Daily Bread for 9.15.22: Tim Michels, the Man Who Would Be King

Good morning.

Thursday in Whitewater will be partly sunny with high of 79. Sunrise is 6:35 AM and sunset 7:03 PM for 12h 28m 13s of daytime. The moon is a waning gibbous with 71.9% of its visible disk illuminated.

 Whitewater’s Community Development Authority meets at 5:30 PM

  On this day in 1588, the “Invincible Armada,” sent by Catholic King Philip II of Spain to overthrow Protestant Queen Elizabeth I of England, is defeated in the English Channel. 

Many years ago, for a brief period, Wisconsin had a would-be king. It’s a sad, absurd tale:

On this date James Jesse Strang, leader of the estranged Mormon faction, the Strangites, was crowned king; the only man to achieve such a title in America. When founder Joseph Smith was assassinated, Strang forged a letter from Smith dictating he was to be the heir. The Mormon movement split into followers of Strang and followers of Brigham Young. As he gained more followers (but never nearly as many as Brigham Young), Strang became comparable to a Saint, and in 1850 was crowned King James in a ceremony in which he wore a discarded red robe of a Shakespearean actor, and a metal crown studded with a cluster of stars as his followers sang him hosannas. Soon after his crowning, he announced that Mormonism embraced and supported polygamy. (Young’s faction was known to have practiced polygamy, but had not at this time announced it publicly.) A number of followers lived in Walworth County, including Strang at a home in Burlington. In 1856 Strang was himself assassinated, leaving five wives. Without Strang’s leadership, his movement disintegrated. [Source: Wisconsin Saints and Sinners, by Fred L. Holmes, p. 106-121]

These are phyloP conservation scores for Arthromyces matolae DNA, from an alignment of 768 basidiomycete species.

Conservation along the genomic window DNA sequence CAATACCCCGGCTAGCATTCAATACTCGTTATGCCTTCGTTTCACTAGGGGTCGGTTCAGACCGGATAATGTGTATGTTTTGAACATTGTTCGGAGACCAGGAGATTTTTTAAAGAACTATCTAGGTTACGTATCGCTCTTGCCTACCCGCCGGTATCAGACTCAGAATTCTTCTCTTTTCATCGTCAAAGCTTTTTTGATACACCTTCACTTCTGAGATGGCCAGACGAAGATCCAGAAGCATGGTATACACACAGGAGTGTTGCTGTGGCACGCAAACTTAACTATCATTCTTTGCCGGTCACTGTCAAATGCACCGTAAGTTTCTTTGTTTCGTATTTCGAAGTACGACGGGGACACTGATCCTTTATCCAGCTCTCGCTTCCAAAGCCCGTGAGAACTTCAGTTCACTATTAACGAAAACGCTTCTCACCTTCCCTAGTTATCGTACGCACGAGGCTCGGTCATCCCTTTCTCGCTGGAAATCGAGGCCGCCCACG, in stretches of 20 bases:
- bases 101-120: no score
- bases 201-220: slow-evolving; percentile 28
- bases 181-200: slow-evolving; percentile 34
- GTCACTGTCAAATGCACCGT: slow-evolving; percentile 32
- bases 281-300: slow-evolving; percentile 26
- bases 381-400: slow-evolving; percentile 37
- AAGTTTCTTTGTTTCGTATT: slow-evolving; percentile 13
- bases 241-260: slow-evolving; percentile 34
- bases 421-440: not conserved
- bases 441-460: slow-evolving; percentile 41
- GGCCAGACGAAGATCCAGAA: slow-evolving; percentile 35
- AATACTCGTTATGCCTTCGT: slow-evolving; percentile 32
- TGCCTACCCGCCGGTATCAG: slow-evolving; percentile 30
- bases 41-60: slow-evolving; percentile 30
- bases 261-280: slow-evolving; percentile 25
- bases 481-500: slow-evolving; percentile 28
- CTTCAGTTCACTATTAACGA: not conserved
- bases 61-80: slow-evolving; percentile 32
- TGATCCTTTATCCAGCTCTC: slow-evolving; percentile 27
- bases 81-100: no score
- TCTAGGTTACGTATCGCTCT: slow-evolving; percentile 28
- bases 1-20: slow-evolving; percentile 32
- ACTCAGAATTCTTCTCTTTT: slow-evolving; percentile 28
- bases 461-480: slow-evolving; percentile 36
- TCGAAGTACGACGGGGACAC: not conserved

There is, however, an upcoming election that would bring Wisconsin close to a governor with king-like powers (and no need for a discarded red robe).

The two principal elections in Wisconsin his fall, gubernatorial and U.S. Senate contests, look to be close, as recent polling confirms. A Republican victory in the gubernatorial race would leave the victor in a different position, however, from a Republican victory in the U.S. Senate race. 

If Ron Johnson wins, and the Republicans also take the majority, it would be McConnell, not Johnson, who would be in a position of power. Johnson would be one of 51 or more, but McConnell would be leader of the whole caucus.

By contrast, if Tim Michels wins, it is he who would have executive authority to advance the legislative agenda of the gerrymandered WISGOP Assembly. One can confidently assume that abortion would be illegal in almost all cases, the state university system would undergo a complete transformation, and there would be additional restrictions on ballot access and voting. 

Not long from now, a Connecticut homeowner may come as close to a king as Wisconsin has ever seen. 

 Recreating a-ha’s ‘Take On Me’ with an Excel Spreadsheet Drum Machine Hack:

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